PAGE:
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    At last the country wakes up to our pension problems

    Wednesday, 17 August 2011 04:23 by Simon Fineman

    One of my first duties as I established myself in Timbmet was to take the chair of the company pension fund.  It was a cushy number to say the least involving twice yearly meetings, a decent lunch spread, and a rather dull review of the markets.  Back in the 1990’s Timbmet’s scheme appeared to be grossly overfunded, so much so that we were effectively forced into a contributions holiday by the then, light touch, regulatory regime.

    How times change!  Overfunding gave way to stock market crashes; a certain Mr Maxwell raided his funds undermining trust in all schemes; and actuaries realised that people were living longer.  All of a sudden the cosy surplus was a gaping deficit.  It was only a question of time before one of the major platforms of my philanthropic predecessors at Timbmet had all but collapsed and final salary pension benefits ceased from that moment onwards.

    That was six or seven years ago.  I looked on in amazement as the whole private sector clamoured to the same, sad outcome whilst the public sector hurtled on seemingly unaffected.  Only now the chicks have come home to roost with the realisation by our coalition government that something has to be done to manage the colossal financial time bomb of its public sector pension liability.  Or has it?

    Before we jump to hasty conclusions on the matter there is one question I want to highlight that seems to have been rather ignored in the debate so far.  Perhaps final salary schemes are unaffordable but does anyone actually know for sure?  Measuring future pension liabilities is a very tricky business requiring assumptions on pivotal forecasts such as interest rates, inflation rates, investment returns and bond rates, going forward up to forty years. 

    Actuaries dazzle us with all the most complex formulas ever invented to forecast a fund deficit; but regardless, adjust only marginally any of the above inputs and the outcome can swing massively up or down.  Can you tell me the likely rate of inflation in ten years’ time?  The Bank of England evidently can’t.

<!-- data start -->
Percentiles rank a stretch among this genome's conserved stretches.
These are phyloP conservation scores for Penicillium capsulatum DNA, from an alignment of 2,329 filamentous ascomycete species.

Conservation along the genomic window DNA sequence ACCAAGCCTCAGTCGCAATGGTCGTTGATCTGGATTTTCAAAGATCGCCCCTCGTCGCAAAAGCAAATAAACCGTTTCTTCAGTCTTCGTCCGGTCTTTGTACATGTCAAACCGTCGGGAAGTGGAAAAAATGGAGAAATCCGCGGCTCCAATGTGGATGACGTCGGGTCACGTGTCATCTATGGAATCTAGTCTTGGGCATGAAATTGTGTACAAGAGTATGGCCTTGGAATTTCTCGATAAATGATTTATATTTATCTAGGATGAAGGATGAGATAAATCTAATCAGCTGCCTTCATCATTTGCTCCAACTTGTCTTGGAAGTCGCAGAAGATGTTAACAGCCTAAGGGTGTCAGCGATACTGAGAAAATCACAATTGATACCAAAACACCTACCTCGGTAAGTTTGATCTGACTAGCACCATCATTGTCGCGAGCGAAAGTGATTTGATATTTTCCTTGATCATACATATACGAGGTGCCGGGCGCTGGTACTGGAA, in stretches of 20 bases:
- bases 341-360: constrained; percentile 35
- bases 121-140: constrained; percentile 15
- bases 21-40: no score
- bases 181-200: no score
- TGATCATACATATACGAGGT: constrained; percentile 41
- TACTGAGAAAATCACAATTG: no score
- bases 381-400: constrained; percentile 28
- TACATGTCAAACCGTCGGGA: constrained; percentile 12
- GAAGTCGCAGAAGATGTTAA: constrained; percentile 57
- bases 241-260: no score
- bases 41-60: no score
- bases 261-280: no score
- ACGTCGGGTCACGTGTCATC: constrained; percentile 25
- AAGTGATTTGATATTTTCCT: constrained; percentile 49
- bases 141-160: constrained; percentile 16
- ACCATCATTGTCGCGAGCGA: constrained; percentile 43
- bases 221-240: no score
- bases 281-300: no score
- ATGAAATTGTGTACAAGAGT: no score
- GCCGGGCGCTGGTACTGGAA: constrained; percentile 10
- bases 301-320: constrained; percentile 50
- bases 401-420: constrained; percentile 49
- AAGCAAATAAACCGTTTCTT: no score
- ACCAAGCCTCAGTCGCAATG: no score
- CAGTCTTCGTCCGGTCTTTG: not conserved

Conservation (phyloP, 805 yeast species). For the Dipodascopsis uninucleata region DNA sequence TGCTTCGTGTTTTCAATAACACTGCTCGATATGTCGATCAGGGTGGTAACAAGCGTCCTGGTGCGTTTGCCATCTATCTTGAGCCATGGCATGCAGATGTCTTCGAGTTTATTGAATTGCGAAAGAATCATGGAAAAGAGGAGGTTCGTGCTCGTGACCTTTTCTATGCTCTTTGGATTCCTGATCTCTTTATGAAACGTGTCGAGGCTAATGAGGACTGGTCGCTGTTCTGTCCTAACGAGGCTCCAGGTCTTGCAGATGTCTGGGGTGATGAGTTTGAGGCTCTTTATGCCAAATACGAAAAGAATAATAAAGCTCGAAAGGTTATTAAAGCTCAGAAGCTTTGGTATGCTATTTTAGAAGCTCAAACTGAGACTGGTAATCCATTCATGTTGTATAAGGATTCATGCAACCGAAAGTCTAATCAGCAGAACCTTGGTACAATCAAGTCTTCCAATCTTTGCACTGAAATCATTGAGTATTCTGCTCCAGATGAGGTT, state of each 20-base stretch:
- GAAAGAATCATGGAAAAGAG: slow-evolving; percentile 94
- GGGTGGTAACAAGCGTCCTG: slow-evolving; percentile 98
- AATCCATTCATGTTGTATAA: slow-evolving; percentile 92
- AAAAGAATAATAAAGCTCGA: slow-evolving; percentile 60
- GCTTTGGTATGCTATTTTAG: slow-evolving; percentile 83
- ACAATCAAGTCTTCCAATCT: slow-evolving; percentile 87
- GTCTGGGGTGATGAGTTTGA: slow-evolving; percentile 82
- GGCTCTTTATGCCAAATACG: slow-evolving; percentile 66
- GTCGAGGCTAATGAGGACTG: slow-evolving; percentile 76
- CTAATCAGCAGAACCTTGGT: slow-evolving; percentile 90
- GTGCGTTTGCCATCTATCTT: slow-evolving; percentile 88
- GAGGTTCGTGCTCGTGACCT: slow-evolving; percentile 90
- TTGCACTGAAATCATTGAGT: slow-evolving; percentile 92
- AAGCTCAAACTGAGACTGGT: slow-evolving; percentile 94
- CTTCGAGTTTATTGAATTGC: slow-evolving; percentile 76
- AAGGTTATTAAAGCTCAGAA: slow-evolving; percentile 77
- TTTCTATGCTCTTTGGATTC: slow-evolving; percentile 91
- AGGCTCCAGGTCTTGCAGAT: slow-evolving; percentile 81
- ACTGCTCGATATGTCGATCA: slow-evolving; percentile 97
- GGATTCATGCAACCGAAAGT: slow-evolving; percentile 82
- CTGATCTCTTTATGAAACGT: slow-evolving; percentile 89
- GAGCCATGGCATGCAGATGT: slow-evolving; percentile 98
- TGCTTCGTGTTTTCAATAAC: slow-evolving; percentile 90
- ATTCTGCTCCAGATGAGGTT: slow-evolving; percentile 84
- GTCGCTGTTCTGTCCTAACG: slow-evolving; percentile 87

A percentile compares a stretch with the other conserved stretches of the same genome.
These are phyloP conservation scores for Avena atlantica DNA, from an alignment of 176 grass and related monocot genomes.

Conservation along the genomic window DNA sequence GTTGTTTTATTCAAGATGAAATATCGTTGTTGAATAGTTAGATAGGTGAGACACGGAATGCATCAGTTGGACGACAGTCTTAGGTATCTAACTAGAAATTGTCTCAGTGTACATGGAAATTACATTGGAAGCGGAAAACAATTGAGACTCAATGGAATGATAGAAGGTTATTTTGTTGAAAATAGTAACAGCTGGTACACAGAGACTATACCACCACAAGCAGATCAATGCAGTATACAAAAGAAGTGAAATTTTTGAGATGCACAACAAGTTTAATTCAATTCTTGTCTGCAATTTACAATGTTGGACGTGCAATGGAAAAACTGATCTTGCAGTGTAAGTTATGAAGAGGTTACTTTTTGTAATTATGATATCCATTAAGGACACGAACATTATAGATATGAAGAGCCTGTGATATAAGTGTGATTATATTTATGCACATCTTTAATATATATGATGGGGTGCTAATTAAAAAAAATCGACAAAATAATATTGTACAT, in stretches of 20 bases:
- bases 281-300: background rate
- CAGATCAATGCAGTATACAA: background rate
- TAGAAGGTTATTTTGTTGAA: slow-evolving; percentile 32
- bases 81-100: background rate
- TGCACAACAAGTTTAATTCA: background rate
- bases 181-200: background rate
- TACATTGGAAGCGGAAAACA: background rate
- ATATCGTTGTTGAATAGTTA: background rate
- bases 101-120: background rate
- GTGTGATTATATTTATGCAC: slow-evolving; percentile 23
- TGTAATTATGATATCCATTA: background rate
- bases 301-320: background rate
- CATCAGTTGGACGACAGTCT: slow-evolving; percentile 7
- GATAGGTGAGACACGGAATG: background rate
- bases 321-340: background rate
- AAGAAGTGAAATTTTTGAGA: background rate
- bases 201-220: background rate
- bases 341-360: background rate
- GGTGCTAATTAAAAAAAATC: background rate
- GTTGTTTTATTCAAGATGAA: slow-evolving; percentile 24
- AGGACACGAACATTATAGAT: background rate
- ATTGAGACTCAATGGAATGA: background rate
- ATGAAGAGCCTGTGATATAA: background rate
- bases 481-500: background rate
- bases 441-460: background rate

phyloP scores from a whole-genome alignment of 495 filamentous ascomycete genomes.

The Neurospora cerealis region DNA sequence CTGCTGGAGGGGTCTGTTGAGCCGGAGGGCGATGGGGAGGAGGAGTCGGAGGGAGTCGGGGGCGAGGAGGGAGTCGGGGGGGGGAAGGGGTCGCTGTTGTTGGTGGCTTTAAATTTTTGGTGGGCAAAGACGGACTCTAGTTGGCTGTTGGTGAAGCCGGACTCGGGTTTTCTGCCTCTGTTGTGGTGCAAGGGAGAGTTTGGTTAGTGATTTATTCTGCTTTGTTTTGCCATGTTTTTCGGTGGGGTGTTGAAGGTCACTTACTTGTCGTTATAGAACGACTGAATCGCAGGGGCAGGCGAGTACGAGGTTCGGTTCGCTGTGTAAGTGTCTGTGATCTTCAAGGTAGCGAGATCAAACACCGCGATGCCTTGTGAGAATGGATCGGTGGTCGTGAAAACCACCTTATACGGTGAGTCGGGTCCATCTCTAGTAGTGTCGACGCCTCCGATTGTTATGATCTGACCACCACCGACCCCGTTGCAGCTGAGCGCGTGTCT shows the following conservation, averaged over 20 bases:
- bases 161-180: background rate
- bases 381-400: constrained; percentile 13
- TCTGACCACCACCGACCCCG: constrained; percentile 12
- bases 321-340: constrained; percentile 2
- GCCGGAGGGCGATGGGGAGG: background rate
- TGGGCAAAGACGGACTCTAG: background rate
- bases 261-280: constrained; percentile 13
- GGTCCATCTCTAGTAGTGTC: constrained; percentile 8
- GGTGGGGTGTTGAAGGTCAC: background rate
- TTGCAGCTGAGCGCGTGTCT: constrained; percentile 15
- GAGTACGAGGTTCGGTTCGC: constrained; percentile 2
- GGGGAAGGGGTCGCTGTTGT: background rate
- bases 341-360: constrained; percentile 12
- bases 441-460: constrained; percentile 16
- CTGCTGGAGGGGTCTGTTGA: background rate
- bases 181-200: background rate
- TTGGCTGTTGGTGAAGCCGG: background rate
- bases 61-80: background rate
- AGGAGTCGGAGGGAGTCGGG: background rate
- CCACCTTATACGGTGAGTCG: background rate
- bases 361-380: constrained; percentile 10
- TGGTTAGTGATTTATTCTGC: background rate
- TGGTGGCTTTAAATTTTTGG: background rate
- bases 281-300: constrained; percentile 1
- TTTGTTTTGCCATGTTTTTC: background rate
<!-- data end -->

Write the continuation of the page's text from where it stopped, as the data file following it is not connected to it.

Now anyone who follows financial markets knows that nothing upsets them more than uncertainly.  At the slightest whiff of a financial mystery accountants are all over the issue, and once the grey suites arrive caution becomes the key theme.  Every forecast will always be worst case scenario…hence the apparently huge deficits that have annihilated the private sector provision.

    The ironic aspect of all this is that the previous less highly regulated, less bullet proof pension regime provided millions of private sector workers with a financial future, where now there is none.  The red tape imposed to protect pensions from uncertainty has been so draconian that no private sector employee in their right mind would now offer cover.  Lighter touch regulation was far more bearable even if the risk of default to a small minority of workers might have been higher.

    Conclusion;  surely we shouldn’t be undermining pensions in any sector but instead looking to solve the tragic situation whereby private sector pension schemes have been effectively regulated out of existence. 

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